When Herodotus wrote The
, in the mid-fifth century BCE
prose was in its infancy in Greece, "rhetoric" was mainly
oral instruction - aided by condensed exemplars, rather
than formal analyses - and both "science" & "philosophy"
were still largely aphoristic, and coupled to poetic form.
And, not only was The
the first fairly systematic lengthy prose
work of analysis, it was also followed by a counter-reformation
of the discipline - in the shape of Thucydides work -
which dropped the anthropological angle, and the use of
much dubious hearsay evidence, but also narrowed the focus
in on the political/military sphere...an emphasis that
continued to dominate the discipline into the 20th century,
although by now much enriched by other concerns.
So, by the time the other intellectual modes had got their
act together - at least in this (influential) case - history
had preceded them twice...by setting the initial prose
mode, and by redefining itself in a more rigorous (although
Looking at the developmental evidence - for analogies,
not "primitive" models - this isn't actually too surprising.
As Kieran Egan has perceptively noted, much of the anthropology
in Herodotus comes across rather like a ancient Greek
Guinness Book of Records
- a near-universal favourite of kids at that age
when they first begin testing the factual extremities
of their world...and a key stage in developing the mental
tools they'll need for analytical thought.
So...both in phylogeny & ontogeny, history comes first
- which (of course) to superficially "progressive" thinkers
from Descartes on, means that it must be "primitive" and,
therefore, superseded by more formal approaches. Here,
despite all their rhetoric, the post-modernists are at
one w/the philosophical mainstream...as well as many areas
of science. Abandoning "grand narratives" boils down to
undermining narrative itself - not so coincidently, also
a venerable avant-garde tradition.
Trouble is, humans happen to be narrative creatures -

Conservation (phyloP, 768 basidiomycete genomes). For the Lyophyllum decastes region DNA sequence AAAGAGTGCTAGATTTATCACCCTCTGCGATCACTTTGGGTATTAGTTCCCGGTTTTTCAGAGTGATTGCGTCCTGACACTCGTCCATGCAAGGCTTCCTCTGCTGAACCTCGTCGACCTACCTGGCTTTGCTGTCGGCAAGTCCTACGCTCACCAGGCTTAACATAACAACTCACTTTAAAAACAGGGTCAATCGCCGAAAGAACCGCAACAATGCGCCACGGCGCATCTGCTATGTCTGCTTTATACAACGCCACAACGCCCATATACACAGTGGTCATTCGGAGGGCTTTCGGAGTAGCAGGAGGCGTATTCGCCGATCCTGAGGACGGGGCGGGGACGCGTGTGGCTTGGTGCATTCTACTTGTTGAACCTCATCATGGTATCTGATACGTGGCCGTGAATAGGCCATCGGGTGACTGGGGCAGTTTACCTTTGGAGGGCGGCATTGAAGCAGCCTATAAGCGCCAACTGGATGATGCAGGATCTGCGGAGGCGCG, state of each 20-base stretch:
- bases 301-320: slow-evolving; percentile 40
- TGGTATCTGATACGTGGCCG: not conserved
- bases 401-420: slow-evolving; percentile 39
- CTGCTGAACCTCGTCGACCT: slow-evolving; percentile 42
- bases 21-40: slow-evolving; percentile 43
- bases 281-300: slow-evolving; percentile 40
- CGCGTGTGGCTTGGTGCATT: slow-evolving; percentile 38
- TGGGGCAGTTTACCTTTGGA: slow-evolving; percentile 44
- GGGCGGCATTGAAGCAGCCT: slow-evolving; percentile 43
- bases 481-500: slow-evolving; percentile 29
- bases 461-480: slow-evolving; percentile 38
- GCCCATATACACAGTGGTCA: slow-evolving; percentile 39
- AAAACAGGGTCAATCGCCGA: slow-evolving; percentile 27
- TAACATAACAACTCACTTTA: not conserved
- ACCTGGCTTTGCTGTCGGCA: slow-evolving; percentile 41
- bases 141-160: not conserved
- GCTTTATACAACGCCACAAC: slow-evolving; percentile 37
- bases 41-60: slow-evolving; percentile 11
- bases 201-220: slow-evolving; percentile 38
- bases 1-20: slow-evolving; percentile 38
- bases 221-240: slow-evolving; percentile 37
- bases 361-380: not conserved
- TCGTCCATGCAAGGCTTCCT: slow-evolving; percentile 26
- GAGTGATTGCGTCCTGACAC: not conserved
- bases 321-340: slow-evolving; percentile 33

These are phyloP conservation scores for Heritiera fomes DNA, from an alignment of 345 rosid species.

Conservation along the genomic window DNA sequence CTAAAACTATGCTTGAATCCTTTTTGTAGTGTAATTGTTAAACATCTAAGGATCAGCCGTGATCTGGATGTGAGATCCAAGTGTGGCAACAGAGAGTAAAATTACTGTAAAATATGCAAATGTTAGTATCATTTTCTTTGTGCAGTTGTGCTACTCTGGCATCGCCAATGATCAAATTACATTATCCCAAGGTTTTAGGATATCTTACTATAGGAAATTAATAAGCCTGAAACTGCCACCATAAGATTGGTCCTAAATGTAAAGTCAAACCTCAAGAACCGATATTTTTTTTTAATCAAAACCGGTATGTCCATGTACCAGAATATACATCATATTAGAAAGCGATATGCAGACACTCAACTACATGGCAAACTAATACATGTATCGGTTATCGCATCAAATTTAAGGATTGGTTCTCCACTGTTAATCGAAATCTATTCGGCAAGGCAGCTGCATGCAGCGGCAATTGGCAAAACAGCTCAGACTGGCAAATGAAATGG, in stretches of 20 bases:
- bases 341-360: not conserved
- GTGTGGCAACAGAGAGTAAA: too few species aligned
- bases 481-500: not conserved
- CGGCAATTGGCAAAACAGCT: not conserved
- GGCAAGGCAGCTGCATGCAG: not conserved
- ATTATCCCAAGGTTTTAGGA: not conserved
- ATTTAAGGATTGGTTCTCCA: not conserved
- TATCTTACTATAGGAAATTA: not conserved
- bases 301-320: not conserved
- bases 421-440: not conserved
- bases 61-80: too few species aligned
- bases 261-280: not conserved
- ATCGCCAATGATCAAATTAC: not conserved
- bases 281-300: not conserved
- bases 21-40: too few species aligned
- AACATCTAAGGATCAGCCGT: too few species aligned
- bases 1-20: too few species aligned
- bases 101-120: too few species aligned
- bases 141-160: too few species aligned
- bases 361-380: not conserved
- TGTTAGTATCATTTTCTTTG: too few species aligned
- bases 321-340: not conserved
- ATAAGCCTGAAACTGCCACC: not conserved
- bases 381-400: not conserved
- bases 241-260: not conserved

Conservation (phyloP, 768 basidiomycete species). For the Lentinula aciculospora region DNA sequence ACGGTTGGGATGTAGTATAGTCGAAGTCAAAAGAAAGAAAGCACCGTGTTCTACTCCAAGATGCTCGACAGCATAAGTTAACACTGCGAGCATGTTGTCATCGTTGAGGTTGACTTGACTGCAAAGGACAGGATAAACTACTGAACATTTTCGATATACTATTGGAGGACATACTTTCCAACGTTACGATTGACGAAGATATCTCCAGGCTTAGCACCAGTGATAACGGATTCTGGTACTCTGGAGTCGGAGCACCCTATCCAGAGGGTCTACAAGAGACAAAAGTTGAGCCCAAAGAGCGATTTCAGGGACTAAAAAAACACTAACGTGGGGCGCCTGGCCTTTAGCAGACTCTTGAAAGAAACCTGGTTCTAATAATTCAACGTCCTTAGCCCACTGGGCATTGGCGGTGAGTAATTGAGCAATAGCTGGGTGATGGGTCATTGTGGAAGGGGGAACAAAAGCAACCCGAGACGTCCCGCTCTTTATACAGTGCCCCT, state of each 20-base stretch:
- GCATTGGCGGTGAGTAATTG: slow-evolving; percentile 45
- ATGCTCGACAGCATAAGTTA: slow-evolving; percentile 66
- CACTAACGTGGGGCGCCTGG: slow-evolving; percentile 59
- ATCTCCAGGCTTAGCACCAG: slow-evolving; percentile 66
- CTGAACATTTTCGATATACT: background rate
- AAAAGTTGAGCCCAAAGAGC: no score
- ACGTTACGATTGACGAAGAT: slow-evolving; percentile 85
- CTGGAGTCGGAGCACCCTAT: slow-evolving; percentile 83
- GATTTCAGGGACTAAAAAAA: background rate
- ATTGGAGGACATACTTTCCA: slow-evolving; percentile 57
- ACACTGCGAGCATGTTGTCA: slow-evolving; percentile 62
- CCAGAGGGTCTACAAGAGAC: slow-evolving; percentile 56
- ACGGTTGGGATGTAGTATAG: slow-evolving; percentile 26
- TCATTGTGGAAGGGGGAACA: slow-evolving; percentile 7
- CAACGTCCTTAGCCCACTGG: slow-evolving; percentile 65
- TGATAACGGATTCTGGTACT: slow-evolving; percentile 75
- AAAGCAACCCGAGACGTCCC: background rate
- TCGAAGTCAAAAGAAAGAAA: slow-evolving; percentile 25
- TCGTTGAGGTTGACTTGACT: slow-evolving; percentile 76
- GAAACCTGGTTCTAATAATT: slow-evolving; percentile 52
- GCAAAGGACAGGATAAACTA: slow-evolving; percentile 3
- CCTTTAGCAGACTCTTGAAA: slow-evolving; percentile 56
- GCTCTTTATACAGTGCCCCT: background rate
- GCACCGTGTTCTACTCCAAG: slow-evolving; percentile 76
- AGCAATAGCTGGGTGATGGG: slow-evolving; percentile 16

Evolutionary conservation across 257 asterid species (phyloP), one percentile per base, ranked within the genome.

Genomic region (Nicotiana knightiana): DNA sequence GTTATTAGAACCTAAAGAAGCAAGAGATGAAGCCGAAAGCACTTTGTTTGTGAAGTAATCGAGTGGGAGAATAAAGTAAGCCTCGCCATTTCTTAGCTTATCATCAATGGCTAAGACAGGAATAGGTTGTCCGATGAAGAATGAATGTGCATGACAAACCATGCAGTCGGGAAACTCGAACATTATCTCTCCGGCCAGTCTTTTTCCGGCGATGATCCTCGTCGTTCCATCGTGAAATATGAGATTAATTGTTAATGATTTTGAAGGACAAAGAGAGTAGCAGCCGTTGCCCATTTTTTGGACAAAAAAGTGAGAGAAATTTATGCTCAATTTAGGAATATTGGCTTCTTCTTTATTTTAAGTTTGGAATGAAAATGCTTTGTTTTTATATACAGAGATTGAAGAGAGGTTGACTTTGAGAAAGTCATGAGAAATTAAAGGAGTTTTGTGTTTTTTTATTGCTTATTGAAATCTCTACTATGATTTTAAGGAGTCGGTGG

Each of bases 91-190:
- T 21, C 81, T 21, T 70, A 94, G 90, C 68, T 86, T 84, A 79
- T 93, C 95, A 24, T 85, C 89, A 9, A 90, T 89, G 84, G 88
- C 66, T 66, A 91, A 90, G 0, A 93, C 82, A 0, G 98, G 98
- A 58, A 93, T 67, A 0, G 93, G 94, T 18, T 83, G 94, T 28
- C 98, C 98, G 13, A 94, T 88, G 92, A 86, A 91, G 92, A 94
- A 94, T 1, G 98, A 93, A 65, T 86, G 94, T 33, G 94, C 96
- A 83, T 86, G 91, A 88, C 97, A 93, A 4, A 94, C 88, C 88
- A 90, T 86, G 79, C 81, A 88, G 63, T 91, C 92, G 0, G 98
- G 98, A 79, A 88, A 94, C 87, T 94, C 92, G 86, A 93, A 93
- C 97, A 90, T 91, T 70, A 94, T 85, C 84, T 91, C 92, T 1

we ourselves are stories, constantly re-woven within the
memories that are never the fixed files we imagine - and
so, yet again, the postmodern presents us w/yet another
vain dystopia...which could only drive people insane who
were so foolish as to attempt a life bounded by its theology...
The key to fruitful historical thinking isn't a concentration
upon critique, to the point where narrative dissolves
in a welter of uncertainties...however smug this may allow
us to feel about more "naive" approaches. Nor, pace Thucydides,
is it a narrow focus upon what can be firmly established
in a limited sphere. No, the real key is in the refinement/exploration
of Herodotus' model...attempting to survey all types of
evidence to the best of our abilities, focussing upon
questions we want (however provisionally) to answer -
rather than on theories or types of action - and diversifying
our tools pragmatically, rather than being governed by
logical strictures incapable of dealing with interlocking
and multicausal events in unrepeatable time.
As such, history is a profoundly human endeavour - with
all the strengths (and weaknesses) that entails. And,
whilst individual questions in certain areas - such as
the biogeography of domestication brilliantly outlined
in Diamond's Guns, Germs
- may be amenable to more clearly "scientific"
approaches, I doubt the same will apply overall. Simply...the
factors are too diverse, and their interaction too contingent,
to ever be formalised - as Popper & others have frequently
However, this is not to say that history does not have
much in common w/science... As John Lewis Gaddis has recently
shown, however, its sister disciplines are the historical
- rather than the social - sciences, as the latter mainly
still cling to nineteenth century positivism, and are
too-often obsessed w/finding "independent variables"...which
(probably) don't exist in their sphere. The commonalities
are rather with areas such as biology and geology, and
these sciences - like historians - have developed a multitude
of techniques to deal w/the recalcitrant facts of contingency,
and interdependent variables of often bewildering complexity.
When we take history as the foundational model for a revived
Humanities, it should be as the modest, pragmatic search
engine that it is capable of being - and frequently is
- so unlike most more formalistic approaches. Moreover,
even pragmatic formalisms, such as the rhetorical tradition,
only properly cover half the terrain because, put simply
- things both change & stay the same...
History, flawed as it (necessarily) is, takes both aspects
seriously - and has a grand tradition of borrowing any
intellectual tool that can aid in its quest. The resulting
theoretical pluralism is what humans need for real self-understanding
- not quasi-theological quests for "rigour"...or overarching
"grand theories" that fudge evidence for the purposes
of academic empire-building.
Because, as I said earlier, we are
narrative creatures. Instead of denying this - in typically
utopian fashion - we need to turn our propensities in
this direction to fruitful ends. Arguably, when it comes
to ourselves, formal/rational models will always remain
auxilliaries to fundamentally narrative understandings,
ideally embedded within broader historical frames. The
models are crucial to the task...but they will never take
precedence - except to our detriment - as, if we deny
the narrative nature of our knowledge-frames, it will
simply expose us to much more damaging errors, as the
intellectual record so clearly shows.
History, as they say, will out...